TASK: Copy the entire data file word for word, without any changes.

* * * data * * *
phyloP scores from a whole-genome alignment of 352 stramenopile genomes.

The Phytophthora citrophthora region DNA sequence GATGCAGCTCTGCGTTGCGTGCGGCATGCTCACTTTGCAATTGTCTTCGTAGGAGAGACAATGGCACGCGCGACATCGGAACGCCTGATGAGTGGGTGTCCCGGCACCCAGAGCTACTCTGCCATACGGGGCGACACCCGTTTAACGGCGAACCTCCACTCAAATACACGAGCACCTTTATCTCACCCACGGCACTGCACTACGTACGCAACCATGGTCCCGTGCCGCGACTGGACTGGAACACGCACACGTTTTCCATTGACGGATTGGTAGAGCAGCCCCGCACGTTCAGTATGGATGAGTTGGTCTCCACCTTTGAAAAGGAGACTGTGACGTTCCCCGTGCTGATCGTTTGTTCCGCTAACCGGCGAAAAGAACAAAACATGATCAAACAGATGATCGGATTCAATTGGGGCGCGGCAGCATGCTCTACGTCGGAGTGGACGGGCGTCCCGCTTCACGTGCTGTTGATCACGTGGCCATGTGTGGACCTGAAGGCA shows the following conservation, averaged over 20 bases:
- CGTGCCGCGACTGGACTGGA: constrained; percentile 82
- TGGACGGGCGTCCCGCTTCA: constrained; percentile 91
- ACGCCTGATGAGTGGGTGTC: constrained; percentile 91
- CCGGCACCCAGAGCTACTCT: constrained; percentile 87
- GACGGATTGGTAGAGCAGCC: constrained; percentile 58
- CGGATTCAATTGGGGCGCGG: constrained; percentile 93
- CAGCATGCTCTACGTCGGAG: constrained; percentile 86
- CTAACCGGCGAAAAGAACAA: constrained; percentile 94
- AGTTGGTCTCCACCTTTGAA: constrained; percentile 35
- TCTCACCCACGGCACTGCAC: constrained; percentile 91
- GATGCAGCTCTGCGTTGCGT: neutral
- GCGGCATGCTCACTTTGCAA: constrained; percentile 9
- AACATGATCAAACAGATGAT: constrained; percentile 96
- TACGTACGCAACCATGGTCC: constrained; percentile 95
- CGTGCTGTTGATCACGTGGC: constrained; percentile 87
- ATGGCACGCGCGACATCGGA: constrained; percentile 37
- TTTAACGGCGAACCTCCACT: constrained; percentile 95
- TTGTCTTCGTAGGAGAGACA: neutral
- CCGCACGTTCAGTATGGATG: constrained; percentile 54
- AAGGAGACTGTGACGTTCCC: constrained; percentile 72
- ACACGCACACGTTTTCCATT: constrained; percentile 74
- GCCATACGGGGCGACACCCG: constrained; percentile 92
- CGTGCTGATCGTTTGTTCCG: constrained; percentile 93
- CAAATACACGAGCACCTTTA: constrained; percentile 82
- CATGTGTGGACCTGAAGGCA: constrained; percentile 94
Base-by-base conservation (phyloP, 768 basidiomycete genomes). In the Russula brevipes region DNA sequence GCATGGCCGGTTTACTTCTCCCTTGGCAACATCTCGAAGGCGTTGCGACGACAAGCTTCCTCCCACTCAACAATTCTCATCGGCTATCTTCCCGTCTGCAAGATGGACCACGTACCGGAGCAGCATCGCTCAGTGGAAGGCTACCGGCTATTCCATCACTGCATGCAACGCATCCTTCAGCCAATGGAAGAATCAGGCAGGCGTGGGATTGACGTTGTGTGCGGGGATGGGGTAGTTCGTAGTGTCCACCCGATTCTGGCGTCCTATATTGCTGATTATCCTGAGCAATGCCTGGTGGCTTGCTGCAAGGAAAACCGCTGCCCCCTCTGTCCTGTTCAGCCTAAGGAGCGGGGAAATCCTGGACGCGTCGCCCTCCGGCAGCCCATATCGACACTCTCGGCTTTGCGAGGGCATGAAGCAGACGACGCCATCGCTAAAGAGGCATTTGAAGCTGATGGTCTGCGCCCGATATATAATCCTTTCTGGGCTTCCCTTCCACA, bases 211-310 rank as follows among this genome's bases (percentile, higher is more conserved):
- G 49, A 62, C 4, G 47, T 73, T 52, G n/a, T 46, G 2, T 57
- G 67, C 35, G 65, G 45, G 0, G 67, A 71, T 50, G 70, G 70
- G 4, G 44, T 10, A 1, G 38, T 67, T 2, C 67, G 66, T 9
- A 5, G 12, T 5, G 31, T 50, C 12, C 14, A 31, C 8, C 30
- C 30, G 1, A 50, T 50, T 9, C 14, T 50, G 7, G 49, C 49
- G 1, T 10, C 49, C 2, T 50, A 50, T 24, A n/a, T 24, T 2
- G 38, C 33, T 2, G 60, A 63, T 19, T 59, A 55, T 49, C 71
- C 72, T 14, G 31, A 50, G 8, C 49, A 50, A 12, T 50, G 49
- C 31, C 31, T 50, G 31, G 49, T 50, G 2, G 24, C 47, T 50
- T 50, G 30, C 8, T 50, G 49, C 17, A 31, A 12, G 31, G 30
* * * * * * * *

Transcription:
phyloP scores from a whole-genome alignment of 352 stramenopile genomes.

The Phytophthora citrophthora region DNA sequence GATGCAGCTCTGCGTTGCGTGCGGCATGCTCACTTTGCAATTGTCTTCGTAGGAGAGACAATGGCACGCGCGACATCGGAACGCCTGATGAGTGGGTGTCCCGGCACCCAGAGCTACTCTGCCATACGGGGCGACACCCGTTTAACGGCGAACCTCCACTCAAATACACGAGCACCTTTATCTCACCCACGGCACTGCACTACGTACGCAACCATGGTCCCGTGCCGCGACTGGACTGGAACACGCACACGTTTTCCATTGACGGATTGGTAGAGCAGCCCCGCACGTTCAGTATGGATGAGTTGGTCTCCACCTTTGAAAAGGAGACTGTGACGTTCCCCGTGCTGATCGTTTGTTCCGCTAACCGGCGAAAAGAACAAAACATGATCAAACAGATGATCGGATTCAATTGGGGCGCGGCAGCATGCTCTACGTCGGAGTGGACGGGCGTCCCGCTTCACGTGCTGTTGATCACGTGGCCATGTGTGGACCTGAAGGCA shows the following conservation, averaged over 20 bases:
- CGTGCCGCGACTGGACTGGA: constrained; percentile 82
- TGGACGGGCGTCCCGCTTCA: constrained; percentile 91
- ACGCCTGATGAGTGGGTGTC: constrained; percentile 91
- CCGGCACCCAGAGCTACTCT: constrained; percentile 87
- GACGGATTGGTAGAGCAGCC: constrained; percentile 58
- CGGATTCAATTGGGGCGCGG: constrained; percentile 93
- CAGCATGCTCTACGTCGGAG: constrained; percentile 86
- CTAACCGGCGAAAAGAACAA: constrained; percentile 94
- AGTTGGTCTCCACCTTTGAA: constrained; percentile 35
- TCTCACCCACGGCACTGCAC: constrained; percentile 91
- GATGCAGCTCTGCGTTGCGT: neutral
- GCGGCATGCTCACTTTGCAA: constrained; percentile 9
- AACATGATCAAACAGATGAT: constrained; percentile 96
- TACGTACGCAACCATGGTCC: constrained; percentile 95
- CGTGCTGTTGATCACGTGGC: constrained; percentile 87
- ATGGCACGCGCGACATCGGA: constrained; percentile 37
- TTTAACGGCGAACCTCCACT: constrained; percentile 95
- TTGTCTTCGTAGGAGAGACA: neutral
- CCGCACGTTCAGTATGGATG: constrained; percentile 54
- AAGGAGACTGTGACGTTCCC: constrained; percentile 72
- ACACGCACACGTTTTCCATT: constrained; percentile 74
- GCCATACGGGGCGACACCCG: constrained; percentile 92
- CGTGCTGATCGTTTGTTCCG: constrained; percentile 93
- CAAATACACGAGCACCTTTA: constrained; percentile 82
- CATGTGTGGACCTGAAGGCA: constrained; percentile 94
Base-by-base conservation (phyloP, 768 basidiomycete genomes). In the Russula brevipes region DNA sequence GCATGGCCGGTTTACTTCTCCCTTGGCAACATCTCGAAGGCGTTGCGACGACAAGCTTCCTCCCACTCAACAATTCTCATCGGCTATCTTCCCGTCTGCAAGATGGACCACGTACCGGAGCAGCATCGCTCAGTGGAAGGCTACCGGCTATTCCATCACTGCATGCAACGCATCCTTCAGCCAATGGAAGAATCAGGCAGGCGTGGGATTGACGTTGTGTGCGGGGATGGGGTAGTTCGTAGTGTCCACCCGATTCTGGCGTCCTATATTGCTGATTATCCTGAGCAATGCCTGGTGGCTTGCTGCAAGGAAAACCGCTGCCCCCTCTGTCCTGTTCAGCCTAAGGAGCGGGGAAATCCTGGACGCGTCGCCCTCCGGCAGCCCATATCGACACTCTCGGCTTTGCGAGGGCATGAAGCAGACGACGCCATCGCTAAAGAGGCATTTGAAGCTGATGGTCTGCGCCCGATATATAATCCTTTCTGGGCTTCCCTTCCACA, bases 211-310 rank as follows among this genome's bases (percentile, higher is more conserved):
- G 49, A 62, C 4, G 47, T 73, T 52, G n/a, T 46, G 2, T 57
- G 67, C 35, G 65, G 45, G 0, G 67, A 71, T 50, G 70, G 70
- G 4, G 44, T 10, A 1, G 38, T 67, T 2, C 67, G 66, T 9
- A 5, G 12, T 5, G 31, T 50, C 12, C 14, A 31, C 8, C 30
- C 30, G 1, A 50, T 50, T 9, C 14, T 50, G 7, G 49, C 49
- G 1, T 10, C 49, C 2, T 50, A 50, T 24, A n/a, T 24, T 2
- G 38, C 33, T 2, G 60, A 63, T 19, T 59, A 55, T 49, C 71
- C 72, T 14, G 31, A 50, G 8, C 49, A 50, A 12, T 50, G 49
- C 31, C 31, T 50, G 31, G 49, T 50, G 2, G 24, C 47, T 50
- T 50, G 30, C 8, T 50, G 49, C 17, A 31, A 12, G 31, G 30